The brotha is one of greatest solo artists and bandleaders of our times. That said, Stevie Wonder has made many collaborations with other artists. He’s done duets, been a guest artist, and even a session musician one dozens of records. This playlist is devoted to Stevie Wonder’s duets. Do enjoy!

And as always, stay safe, sane, and kind!

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(FB: marlon.west1 Twitter: @marlonw IG: stlmarlonwest Spotify: marlonwest)

Marlon West (photo courtesy Marlon West)

GBN’s MERRY MONTH OF STEVIE: Cover Songs In The Key Of Life (LISTEN)

by Jeff Meier (FB: Jeff.Meier.90)

Ever since this writer was elementary school age and first becoming aware of music, I’ve been obsessed with the artistic connections created by “cover” versions (“remakes,” in layman’s terms).

My father and I would routinely spend a Saturday night pairing together interesting playlists for each other comprised of original versions and their remakes, usually trying to find versions as far apart musically from the originals as possible.

Several decades ago, this was very labor intensive – we had to go ‘digging in the crates’ through our own vinyl, and we had to actually know and remember that the cover version had been done. Piecing it all together was half the fun.

Today, with Spotify and the internet, it’s much much easier to uncover covers. Just type in the song name and often you’ll find hundreds of options to pick from, especially when we’re talking about Stevie Wonder, who has literally had thousands of remakes done of his songs.

So many versions, in fact, that it’s impossible to weed through them all. (According to SecondHandSongs.com, a website devoted to ‘cover’ songs, Stevie is the most covered R&B artist of all time.)

So with today’s Stevie Wonder playlist from GBN, I’ve limited myself to covers of songs from his landmark 1976 double album “Songs in the Key of Life.” “Songs in the Key of Life” capped a prolific mid-1970s golden era for Stevie Wonder, winning him a remarkable third Grammy for Album of the Year – all three of his wins coming in just four years!  Many lists feature “Songs” as one of the best albums of all-time.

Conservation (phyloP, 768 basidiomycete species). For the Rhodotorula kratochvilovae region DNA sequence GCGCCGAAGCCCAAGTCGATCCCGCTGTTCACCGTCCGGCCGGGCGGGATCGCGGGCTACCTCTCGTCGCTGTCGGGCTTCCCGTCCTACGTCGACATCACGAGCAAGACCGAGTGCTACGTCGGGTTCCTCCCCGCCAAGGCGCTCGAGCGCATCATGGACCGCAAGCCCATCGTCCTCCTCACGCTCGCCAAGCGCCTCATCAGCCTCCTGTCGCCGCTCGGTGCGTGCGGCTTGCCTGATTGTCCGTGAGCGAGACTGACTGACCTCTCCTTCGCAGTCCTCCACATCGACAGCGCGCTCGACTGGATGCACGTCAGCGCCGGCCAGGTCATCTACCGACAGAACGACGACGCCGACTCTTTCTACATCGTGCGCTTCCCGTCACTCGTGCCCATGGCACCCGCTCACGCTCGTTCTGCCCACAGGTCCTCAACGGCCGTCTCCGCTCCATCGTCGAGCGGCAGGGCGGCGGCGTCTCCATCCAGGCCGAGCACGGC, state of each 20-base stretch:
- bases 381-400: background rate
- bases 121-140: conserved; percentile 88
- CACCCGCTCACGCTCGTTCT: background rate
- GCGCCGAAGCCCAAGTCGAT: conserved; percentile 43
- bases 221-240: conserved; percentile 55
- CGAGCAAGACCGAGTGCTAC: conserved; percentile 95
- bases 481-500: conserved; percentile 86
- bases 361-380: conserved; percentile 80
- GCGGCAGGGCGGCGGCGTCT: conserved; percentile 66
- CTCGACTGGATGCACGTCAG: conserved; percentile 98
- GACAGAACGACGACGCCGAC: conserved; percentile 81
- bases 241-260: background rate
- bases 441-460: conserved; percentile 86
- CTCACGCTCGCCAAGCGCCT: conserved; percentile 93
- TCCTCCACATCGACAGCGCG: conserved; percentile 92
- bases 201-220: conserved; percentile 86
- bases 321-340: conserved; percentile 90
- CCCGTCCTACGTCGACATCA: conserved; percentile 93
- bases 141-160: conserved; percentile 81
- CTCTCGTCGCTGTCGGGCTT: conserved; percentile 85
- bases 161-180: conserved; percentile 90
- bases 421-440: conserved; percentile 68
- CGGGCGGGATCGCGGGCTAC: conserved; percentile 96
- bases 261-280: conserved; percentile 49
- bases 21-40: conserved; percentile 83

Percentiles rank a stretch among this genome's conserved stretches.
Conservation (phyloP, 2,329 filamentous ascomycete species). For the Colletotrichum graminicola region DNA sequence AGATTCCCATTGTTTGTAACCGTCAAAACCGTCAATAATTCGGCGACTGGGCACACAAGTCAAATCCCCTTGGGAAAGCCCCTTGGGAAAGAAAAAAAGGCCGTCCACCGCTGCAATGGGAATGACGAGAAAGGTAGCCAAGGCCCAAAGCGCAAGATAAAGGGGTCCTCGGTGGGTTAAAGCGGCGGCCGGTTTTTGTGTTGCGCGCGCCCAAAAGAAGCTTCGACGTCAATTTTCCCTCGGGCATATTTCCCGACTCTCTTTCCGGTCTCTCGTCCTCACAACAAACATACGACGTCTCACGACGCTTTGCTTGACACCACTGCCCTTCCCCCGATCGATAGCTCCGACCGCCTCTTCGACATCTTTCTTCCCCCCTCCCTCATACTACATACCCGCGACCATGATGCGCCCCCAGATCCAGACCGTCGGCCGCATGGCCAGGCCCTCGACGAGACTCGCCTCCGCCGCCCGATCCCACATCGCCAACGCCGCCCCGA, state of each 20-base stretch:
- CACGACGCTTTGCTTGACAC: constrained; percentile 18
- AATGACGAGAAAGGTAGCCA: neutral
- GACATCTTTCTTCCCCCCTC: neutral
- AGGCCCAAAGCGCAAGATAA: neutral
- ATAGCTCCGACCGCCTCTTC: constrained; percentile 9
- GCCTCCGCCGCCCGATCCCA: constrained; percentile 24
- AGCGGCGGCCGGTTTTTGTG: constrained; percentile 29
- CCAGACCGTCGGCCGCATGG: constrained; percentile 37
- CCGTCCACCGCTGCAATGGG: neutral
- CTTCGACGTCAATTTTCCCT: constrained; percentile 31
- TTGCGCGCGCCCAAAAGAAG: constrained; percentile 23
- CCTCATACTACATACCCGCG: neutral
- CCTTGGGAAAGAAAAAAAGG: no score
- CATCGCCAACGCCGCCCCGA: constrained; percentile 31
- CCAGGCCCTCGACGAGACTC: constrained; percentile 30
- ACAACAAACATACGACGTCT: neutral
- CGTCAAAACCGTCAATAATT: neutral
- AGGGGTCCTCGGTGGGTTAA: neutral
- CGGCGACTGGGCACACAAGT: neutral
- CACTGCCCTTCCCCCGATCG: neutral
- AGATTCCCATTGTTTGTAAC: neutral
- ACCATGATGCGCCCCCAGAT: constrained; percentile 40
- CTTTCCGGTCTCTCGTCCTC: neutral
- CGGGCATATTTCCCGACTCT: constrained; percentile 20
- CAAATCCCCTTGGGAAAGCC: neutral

You may ask – why should I listen to cover versions when the originals are so perfect? I certainly won’t argue with the originals’ perfection. And I don’t think that any of the artists here would argue either that their version supersedes Stevie’s own.

What I would say is that cover versions can do several things.  First, they evoke the true songwriting abilities underlying the original song – a great ‘song’ should be able to stand up to multiple interpretations.

Second, when the cover version is in a different genre (and these are the most interesting ones, usually) – they can bring the listener to new places musically that they may not have ventured before. Third, after hearing an iconic album so many times that it becomes almost second nature, it can be refreshing to hear it again in a new way.

In this playlist, we’ve got the entire ‘Songs in the Key of Life’ song list, in the same order as the original – with the four ‘bonus tracks’ from the extra single included in the original release added to the end.

Each song has only one extra version – and each covering artist is limited to just one track. The mix spans jazz, folk, rock, Latin, soul, dance music and many more, including Luther Vandross, Thelma Houston, Najee, Mary J. Blige and James Taylor‘s brother Livingston Taylor. There’s even a Spice Girl in there if you look for her!

We hope you enjoy it.